What to do when you find yourself in a burning car
There are roughly six million car accidents in the USA per year. In 2019, 189,500 of those involved a car on fire. The statistics for car fires go back to 1980 when the figure was 456,000 of all accidents. It has been in decline ever since, with 1988 being the only anomaly. This is most likely due to mass production cars moving away from carburetors to fuel injection. However, car fires shouldn't be ignored because of their infrequency. As humans, we tend to think that something unusual as this can't possibly happen to us. And then it does, and we have no clue how to handle the situation.
The statistics are even more petrifying once one looks closer. The National Fire Protection Association (NFPA) claims that 20% of the fires it responds to are vehicle fires. According to the US Fire Administration's most recent figures, 83% of vehicle fires involved passenger cars. The average fatality rate per 1,000 fires is 2.9 people, and the average financial loss is $7,290. The latter figure is the calculation of the vehicle(s) lost and property damages. Life is undeniably worth more than $7,000.
Why do cars catch on fire? Well, to create fire, you need three things: a heat source, oxygen, and fuel. An internal combustion engine has all of these, but while the risk of fire has decreased with advances in technology, there are some common flaws and car safety tips we can point out:
Now that you know why a car catches fire, you should be able to identify the early warning signs of a car fire. Here are a few indications that a car has caught on fire or may be about to:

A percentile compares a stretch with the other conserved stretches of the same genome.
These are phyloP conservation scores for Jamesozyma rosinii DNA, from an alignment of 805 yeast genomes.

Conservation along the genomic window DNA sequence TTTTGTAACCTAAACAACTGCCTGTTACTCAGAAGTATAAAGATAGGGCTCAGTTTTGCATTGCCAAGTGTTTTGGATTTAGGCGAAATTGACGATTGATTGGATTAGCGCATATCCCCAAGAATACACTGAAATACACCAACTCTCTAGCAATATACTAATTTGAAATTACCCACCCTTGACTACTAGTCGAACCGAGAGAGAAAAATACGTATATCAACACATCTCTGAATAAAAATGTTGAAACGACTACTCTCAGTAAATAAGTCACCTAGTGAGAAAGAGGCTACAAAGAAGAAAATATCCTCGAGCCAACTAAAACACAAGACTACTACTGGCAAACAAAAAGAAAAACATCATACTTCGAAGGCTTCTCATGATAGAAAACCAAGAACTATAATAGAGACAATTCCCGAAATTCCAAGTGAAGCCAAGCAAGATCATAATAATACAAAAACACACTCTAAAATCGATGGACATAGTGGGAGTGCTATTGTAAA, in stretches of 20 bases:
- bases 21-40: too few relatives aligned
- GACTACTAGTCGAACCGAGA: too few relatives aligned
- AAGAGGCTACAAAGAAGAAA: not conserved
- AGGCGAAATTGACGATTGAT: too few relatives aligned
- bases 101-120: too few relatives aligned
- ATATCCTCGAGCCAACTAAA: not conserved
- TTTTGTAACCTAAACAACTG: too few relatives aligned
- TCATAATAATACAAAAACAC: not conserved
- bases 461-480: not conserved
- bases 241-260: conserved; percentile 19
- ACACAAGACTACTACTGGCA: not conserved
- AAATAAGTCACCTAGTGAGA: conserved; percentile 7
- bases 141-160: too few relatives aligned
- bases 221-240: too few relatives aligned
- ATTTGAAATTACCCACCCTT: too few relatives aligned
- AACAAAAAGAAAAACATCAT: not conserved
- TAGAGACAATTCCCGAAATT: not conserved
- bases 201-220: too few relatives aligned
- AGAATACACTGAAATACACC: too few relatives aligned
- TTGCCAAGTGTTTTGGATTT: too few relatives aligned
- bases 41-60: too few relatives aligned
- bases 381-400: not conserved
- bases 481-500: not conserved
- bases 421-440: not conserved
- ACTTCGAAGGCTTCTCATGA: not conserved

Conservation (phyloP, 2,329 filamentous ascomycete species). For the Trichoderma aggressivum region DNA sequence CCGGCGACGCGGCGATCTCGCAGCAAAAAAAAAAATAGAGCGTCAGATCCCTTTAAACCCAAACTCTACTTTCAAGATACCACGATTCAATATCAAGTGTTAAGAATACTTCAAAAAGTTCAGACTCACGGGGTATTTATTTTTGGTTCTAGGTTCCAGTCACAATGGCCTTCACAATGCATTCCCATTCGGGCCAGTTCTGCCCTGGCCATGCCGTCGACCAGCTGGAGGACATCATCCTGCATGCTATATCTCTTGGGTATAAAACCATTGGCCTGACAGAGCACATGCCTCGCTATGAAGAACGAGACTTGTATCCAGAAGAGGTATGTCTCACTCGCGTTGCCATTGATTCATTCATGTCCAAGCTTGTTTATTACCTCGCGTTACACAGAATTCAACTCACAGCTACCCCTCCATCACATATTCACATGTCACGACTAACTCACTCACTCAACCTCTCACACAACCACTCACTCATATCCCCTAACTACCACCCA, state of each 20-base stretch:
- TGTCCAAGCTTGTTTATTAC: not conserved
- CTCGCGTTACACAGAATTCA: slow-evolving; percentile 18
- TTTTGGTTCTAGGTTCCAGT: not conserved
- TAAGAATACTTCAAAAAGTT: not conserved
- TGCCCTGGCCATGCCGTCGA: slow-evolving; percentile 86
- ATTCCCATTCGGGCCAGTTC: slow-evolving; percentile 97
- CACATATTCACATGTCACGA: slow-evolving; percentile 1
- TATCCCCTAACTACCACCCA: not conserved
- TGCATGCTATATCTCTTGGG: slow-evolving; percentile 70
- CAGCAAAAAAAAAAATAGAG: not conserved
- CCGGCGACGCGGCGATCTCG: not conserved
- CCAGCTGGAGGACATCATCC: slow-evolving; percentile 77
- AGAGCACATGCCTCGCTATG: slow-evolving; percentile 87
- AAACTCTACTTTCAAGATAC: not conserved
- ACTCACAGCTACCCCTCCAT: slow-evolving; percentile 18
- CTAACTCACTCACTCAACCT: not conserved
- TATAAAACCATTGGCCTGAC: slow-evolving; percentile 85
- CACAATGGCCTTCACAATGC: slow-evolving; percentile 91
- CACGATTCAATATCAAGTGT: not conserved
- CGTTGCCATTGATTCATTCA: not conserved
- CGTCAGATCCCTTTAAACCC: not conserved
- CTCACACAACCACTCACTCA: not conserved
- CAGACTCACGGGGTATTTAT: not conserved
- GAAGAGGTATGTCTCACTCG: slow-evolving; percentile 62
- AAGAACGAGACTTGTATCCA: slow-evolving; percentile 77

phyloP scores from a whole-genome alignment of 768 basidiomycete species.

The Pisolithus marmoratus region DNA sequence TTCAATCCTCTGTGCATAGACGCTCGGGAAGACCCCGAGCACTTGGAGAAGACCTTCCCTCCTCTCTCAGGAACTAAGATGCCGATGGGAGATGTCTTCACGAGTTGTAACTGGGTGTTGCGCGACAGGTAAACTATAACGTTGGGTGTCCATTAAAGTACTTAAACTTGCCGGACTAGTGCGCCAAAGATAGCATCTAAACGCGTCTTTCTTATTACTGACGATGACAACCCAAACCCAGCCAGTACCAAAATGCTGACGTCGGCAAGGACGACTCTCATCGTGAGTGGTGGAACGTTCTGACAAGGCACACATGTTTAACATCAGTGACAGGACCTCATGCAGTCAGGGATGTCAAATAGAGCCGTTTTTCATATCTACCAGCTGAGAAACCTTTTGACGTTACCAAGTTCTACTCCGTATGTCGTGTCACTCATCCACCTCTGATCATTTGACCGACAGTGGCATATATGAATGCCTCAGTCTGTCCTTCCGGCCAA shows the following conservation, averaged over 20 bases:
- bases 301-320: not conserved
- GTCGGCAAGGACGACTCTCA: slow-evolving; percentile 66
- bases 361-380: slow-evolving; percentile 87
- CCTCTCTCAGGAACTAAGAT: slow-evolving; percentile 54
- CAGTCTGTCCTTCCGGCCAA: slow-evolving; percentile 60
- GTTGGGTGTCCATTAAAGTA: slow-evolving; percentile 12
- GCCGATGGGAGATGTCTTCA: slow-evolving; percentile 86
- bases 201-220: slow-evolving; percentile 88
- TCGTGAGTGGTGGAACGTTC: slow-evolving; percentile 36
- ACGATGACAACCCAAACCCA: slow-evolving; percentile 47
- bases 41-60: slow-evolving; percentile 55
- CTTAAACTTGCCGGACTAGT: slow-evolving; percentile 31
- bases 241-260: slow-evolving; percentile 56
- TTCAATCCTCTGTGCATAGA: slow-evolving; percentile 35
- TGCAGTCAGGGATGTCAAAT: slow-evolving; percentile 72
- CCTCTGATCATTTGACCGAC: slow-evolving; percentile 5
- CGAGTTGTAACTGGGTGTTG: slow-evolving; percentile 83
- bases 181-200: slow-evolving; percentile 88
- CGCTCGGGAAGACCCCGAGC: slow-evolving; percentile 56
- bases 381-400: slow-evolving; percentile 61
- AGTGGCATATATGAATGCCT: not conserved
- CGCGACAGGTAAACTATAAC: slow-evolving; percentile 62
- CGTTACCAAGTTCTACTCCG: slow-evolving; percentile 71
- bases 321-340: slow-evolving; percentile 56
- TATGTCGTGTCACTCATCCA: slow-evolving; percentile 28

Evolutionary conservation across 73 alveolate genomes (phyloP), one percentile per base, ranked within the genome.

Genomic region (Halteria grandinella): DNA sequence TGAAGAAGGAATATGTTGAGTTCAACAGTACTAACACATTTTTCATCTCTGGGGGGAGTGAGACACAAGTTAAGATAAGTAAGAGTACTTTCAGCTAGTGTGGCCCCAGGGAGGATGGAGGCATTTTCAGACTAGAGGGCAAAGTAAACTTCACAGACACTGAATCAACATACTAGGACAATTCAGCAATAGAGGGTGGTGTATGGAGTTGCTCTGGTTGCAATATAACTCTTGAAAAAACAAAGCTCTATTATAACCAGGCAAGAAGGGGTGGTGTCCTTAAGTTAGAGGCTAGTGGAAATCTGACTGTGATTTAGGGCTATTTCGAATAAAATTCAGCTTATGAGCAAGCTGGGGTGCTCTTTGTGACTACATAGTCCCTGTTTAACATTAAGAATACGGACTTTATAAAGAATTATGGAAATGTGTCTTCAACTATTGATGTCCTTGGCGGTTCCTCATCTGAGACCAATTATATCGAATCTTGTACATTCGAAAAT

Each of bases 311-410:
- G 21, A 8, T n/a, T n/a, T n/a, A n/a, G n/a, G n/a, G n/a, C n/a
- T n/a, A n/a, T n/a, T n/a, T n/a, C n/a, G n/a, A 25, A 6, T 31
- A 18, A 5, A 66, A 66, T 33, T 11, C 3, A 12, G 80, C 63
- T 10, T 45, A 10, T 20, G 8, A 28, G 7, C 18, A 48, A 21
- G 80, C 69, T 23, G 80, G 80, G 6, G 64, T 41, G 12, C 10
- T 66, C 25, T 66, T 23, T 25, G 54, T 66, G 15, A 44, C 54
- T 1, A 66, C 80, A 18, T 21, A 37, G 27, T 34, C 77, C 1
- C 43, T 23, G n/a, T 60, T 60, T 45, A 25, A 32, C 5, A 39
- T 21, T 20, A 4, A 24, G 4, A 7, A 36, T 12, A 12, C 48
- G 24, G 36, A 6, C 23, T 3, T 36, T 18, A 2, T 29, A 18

If you're sure the car is on fire, follow these fire safety instructions:
There are some pretty obvious things you shouldn't do, like smoking in your car. It's terrible for you and your vehicle, 'mkay. It's also best not leave any flammable items in the car. If you're not sure whether or not something is flammable, it should say so on the label. Obvious explosive items include gasoline, chlorine, lighter fluid, alcohol, and aerosol cans. Did you know nail polish is flammable, too?
Regular maintenance should ensure that there are no fuel leaks or electrical problems, and if you need some guidance on a maintenance schedule, check it out here. But before you spend money you don't have, try these tricks to check for problems:
Vehicle fires don't happen as often as regular crashes, but they're frequent enough to worry about. The big takeaway from this article is that around 50% of the causes of car fires can be eliminated via regular inspections and common sense.
If your vehicle catches fire while driving, you should pull over as soon as it's safe, get yourself and the front and rear passengers out of the car immediately and move away from it before alerting the fire department. A car burning out happens much faster than you think. In most cases, cars will burn out completely before the fire department even arrives.
It's not a bad idea at all, especially if you're driving your family around in a station wagon. If the fire is still small, you may be able to extinguish it, but don't try to be a hero. A fire extinguisher costs anywhere between $50 to $400, but there are cheaper aerosol alternatives for small fires. They start at around $13.
Definitely not. Putting more stress on the engine will only increase the heat and force oxygen in, which will feed the fire.
Safe driving should always be a given. Using defensive driving techniques, you can sometimes spot problems before they even happen. The vast majority of car crashes don't result in a fire, but it's never a bad idea to drive safely.
When it comes to insurance, there is never a simple yes or no answer. Comprehensive car insurance will generally cover a fire caused by an electrical fault, when another fire spreads to a car, or in the case of a car thief burning a car to destroy evidence. A fire caused by a car accident is also usually covered, as are fires caused by a defective engine. Natural disasters usually aren't covered, and arson is another gray area.